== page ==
My insurance policy was a Canon 5D camera and 24-105mm lens clamped high above my head on one of the towering light stands, atop of which is enough illumination to set an exposure of 400th sec @ f4, at 1000 asa. They do light White House events well, as administrations past and present recognize the power of the well-crafted image. I know a lot of photographers who shoot indoor events and would dream of soft, plentiful light rather than messing with high ISO speeds or the dreaded flash/strobe. With one dedicated radio transmitter attached to the hotshoe of my handheld camera, and a radio receiver connected to remote camera on the light pole, I could wirelessly fire the remote every time I pushed my shutter button. After editing the pictures from the remote camera for the Reuters wire shortly after the event ended, I thought it would be cool to put the entire sequence together with some sound to give you a sense of being in that room on this historic occasion.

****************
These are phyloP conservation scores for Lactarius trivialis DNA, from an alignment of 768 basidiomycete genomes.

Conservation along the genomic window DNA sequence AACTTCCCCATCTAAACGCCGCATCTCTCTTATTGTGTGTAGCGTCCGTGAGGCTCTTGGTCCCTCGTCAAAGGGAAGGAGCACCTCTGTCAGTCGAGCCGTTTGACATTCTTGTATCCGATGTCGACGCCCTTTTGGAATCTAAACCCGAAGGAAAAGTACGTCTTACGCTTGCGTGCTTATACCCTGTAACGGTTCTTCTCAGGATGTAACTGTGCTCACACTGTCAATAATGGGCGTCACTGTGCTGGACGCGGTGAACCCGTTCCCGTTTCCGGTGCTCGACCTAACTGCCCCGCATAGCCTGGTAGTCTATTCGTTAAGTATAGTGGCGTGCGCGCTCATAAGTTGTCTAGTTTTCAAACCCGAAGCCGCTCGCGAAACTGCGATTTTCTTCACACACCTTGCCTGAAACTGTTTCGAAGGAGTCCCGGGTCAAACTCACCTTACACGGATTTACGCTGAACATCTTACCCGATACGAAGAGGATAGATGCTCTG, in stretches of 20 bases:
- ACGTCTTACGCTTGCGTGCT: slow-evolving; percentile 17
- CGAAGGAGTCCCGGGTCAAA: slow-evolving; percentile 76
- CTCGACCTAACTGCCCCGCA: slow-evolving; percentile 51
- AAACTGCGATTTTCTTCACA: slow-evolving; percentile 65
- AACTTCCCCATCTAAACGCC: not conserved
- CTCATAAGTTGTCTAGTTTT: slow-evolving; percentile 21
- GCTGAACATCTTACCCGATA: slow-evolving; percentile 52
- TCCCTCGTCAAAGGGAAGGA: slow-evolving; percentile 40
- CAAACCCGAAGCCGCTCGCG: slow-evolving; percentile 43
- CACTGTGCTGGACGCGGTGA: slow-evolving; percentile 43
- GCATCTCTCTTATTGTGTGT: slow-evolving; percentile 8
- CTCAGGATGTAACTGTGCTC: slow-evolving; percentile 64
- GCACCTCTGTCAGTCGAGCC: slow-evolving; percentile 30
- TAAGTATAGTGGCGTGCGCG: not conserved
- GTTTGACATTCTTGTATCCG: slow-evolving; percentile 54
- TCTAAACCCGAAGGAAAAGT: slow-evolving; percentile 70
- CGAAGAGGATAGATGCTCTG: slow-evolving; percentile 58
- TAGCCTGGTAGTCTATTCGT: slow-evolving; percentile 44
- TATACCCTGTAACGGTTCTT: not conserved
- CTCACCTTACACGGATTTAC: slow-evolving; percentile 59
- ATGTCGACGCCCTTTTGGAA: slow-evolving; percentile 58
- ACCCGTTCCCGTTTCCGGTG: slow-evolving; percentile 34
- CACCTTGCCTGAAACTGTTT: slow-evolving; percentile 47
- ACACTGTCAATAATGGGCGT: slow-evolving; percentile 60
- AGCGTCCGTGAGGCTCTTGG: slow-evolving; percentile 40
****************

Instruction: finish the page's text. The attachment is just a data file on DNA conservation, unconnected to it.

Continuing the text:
from Afghan Journal:

Engaging the Afghan Taliban: a short history

(The niche that once held a giant Buddha, in Bamiyan. Picture by Omar Sobhani)

(The niche that once held a giant Buddha, in Bamiyan. Picture by Omar Sobhani)

For those pushing for high-level political negotiations with the Afghan Taliban to bring to an end to the eight-year war,  two U.S. scholars  in separate pieces are suggesting a walk through recent history  The United States has gone down the path of dialogue with the group before and suffered for it, believing against its own better judgement in the Taliban's promises until it ended up with the September 11, 2001 attacks, says  Michael Rubin from the American Enterprise Institute in this article in Commentary.